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AdvaMed Commends OIG Physician-Owned Distributors Report
PODs Raise Conflict-of-Interest Concerns, May Increase Medicare Costs
WASHINGTON, D.C. – Christopher L. White, senior executive vice president, general counsel, at the Advanced Medical Technology Association (AdvaMed), issued the following statement today after the HHS Office of the Inspector General issued a report on spinal devices supplied by physician-owned distributors (PODs):
“AdvaMed commends today’s report by the HHS Office of the Inspector General (OIG), which raises serious concerns with PODs. Key among OIG’s findings were that POD-supplied devices do not lower costs, contrary to the claims of supporters of physician-owned distributors. For the device categories examined by OIG, ‘PODs’ devices either cost the same as or more than devices from companies not owned by physicians,’ the report notes.
“In addition, the OIG’s findings indicate PODs are driving increased utilization of certain spinal procedures. The report states that ‘the growth in the rate of spinal surgery after hospitals began purchasing from PODs was three times that for all hospitals.’ And hospitals that purchased devices from PODs performed over a quarter more spinal surgeries than hospitals that did not purchase from PODs.
“The lack of savings and increased utilization driven by PODs ‘may increase the cost of spinal surgery to Medicare overtime,’ OIG concludes.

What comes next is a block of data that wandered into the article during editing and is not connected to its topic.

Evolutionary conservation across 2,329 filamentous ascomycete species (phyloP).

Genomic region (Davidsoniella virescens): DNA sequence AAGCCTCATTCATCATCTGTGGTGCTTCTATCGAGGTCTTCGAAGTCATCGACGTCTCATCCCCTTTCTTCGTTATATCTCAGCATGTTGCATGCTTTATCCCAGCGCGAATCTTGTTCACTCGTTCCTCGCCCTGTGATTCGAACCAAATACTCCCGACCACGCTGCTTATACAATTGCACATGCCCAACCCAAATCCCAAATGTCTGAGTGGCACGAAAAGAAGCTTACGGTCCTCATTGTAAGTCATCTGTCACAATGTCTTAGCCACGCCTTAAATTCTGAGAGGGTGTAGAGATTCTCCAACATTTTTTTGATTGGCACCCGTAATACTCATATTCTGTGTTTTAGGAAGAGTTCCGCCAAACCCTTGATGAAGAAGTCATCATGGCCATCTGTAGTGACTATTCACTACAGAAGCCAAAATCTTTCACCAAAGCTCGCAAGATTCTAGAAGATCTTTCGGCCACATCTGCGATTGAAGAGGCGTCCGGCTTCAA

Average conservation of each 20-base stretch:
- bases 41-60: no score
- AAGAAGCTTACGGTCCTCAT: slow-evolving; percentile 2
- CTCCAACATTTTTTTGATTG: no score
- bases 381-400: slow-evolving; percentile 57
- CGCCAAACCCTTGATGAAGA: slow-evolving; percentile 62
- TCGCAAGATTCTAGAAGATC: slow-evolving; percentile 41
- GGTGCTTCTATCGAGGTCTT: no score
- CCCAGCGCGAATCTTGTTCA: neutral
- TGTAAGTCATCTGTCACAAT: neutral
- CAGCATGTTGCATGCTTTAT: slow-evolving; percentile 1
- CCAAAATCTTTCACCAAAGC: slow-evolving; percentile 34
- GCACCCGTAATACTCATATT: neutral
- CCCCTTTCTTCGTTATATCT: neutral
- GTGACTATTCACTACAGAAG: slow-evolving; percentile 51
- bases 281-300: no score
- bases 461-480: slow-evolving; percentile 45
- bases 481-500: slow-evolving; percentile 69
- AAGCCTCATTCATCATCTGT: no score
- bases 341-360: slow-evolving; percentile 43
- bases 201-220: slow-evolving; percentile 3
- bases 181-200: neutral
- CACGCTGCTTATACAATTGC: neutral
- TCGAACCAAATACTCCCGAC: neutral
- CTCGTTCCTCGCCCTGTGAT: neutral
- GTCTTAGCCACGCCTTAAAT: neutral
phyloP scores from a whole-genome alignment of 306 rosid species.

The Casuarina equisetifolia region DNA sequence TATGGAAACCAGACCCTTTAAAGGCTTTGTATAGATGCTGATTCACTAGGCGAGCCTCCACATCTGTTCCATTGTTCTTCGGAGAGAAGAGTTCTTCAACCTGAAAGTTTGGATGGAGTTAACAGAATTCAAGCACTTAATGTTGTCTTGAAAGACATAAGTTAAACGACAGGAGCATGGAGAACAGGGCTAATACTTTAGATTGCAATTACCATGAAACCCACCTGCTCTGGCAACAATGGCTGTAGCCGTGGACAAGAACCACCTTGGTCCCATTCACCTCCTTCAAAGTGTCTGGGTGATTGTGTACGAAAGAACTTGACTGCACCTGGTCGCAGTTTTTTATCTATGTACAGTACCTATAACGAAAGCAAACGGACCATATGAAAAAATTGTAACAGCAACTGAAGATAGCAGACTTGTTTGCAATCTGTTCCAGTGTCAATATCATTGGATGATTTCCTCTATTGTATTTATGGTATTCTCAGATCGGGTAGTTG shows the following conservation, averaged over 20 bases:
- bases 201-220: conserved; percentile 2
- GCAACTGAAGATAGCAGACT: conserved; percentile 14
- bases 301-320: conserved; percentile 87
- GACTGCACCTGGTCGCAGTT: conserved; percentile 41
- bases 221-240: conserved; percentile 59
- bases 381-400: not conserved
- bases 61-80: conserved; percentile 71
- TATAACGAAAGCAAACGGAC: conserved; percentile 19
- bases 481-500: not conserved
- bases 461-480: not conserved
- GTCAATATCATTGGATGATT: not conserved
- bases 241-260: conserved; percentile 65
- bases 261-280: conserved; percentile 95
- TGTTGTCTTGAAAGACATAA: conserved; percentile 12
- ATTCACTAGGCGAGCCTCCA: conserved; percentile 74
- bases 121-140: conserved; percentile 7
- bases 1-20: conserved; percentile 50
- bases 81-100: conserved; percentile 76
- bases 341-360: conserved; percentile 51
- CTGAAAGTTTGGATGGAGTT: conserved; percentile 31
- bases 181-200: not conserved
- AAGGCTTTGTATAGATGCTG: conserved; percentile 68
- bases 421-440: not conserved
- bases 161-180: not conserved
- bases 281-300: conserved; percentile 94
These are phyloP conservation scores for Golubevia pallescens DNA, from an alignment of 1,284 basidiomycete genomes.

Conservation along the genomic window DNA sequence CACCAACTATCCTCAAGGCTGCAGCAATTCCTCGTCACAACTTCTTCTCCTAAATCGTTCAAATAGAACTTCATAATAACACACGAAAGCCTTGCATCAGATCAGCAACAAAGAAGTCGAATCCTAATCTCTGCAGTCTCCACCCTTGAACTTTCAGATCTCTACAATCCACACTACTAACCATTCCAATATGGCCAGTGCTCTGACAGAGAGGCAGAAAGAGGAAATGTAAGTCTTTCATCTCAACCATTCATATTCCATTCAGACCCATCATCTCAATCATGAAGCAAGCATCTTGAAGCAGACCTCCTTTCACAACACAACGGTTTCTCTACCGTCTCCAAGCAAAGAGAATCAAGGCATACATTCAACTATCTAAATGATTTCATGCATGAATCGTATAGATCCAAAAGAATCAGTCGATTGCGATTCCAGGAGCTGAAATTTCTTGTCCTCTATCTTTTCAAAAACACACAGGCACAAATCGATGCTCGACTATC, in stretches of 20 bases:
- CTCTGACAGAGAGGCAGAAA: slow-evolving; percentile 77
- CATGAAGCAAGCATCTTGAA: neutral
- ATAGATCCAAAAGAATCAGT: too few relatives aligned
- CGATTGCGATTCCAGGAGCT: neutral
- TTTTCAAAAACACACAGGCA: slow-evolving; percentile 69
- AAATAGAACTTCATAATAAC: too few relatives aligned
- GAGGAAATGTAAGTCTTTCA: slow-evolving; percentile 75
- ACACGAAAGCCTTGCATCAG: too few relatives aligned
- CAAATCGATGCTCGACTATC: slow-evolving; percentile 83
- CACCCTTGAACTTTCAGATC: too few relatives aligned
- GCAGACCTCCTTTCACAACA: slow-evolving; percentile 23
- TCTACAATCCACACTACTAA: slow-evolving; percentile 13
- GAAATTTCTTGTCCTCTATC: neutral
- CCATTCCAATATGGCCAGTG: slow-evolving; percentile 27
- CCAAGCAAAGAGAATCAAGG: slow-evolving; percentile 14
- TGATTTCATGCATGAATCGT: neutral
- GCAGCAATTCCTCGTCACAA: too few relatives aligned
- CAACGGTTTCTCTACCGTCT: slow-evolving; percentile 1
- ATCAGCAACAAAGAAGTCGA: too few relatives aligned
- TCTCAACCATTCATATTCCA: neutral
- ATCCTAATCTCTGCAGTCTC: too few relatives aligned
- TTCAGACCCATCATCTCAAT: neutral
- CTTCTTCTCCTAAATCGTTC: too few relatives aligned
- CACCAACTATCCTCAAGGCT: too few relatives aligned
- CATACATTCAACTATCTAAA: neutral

“Finally, the report highlights the increased potential for conflicts-of-interest posed by PODs due to the lack of consistency in hospitals’ policies requiring physicians to report their involvement in a POD.
“The data in today’s report are compelling and reinforce the findings from OIG’s Special Fraud Alert from March of this year that PODs ‘produce substantial fraud and abuse risk and pose dangers to patient safety.’
“AdvaMed believes that transparent, ethical interactions between health care professionals and medical technology companies are critical to innovation and improved patient care. We have long been concerned that companies – such as PODs – with equity investments by physicians who are also major revenue generators for the companies, raise important legal and policy issues relating to the potential effect on clinical decisions by physicians.
“AdvaMed would also like to recognize Sens. Orrin Hatch (R-Utah), Max Baucus (D-Mont.), Chuck Grassley (R-Iowa), Bob Corker (R-Tenn.) and former Sen. Herb Kohl (D-Wis.) for their interest and leadership on this issue and their calls in 2011 for OIG and CMS to analyze PODs, which prompted today’s report and the March Special Fraud Alert.”
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AdvaMed member companies produce the medical devices, diagnostic products and health information systems that are transforming health care through earlier disease detection, less invasive procedures and more effective treatments. AdvaMed members range from the largest to the smallest medical technology innovators and companies.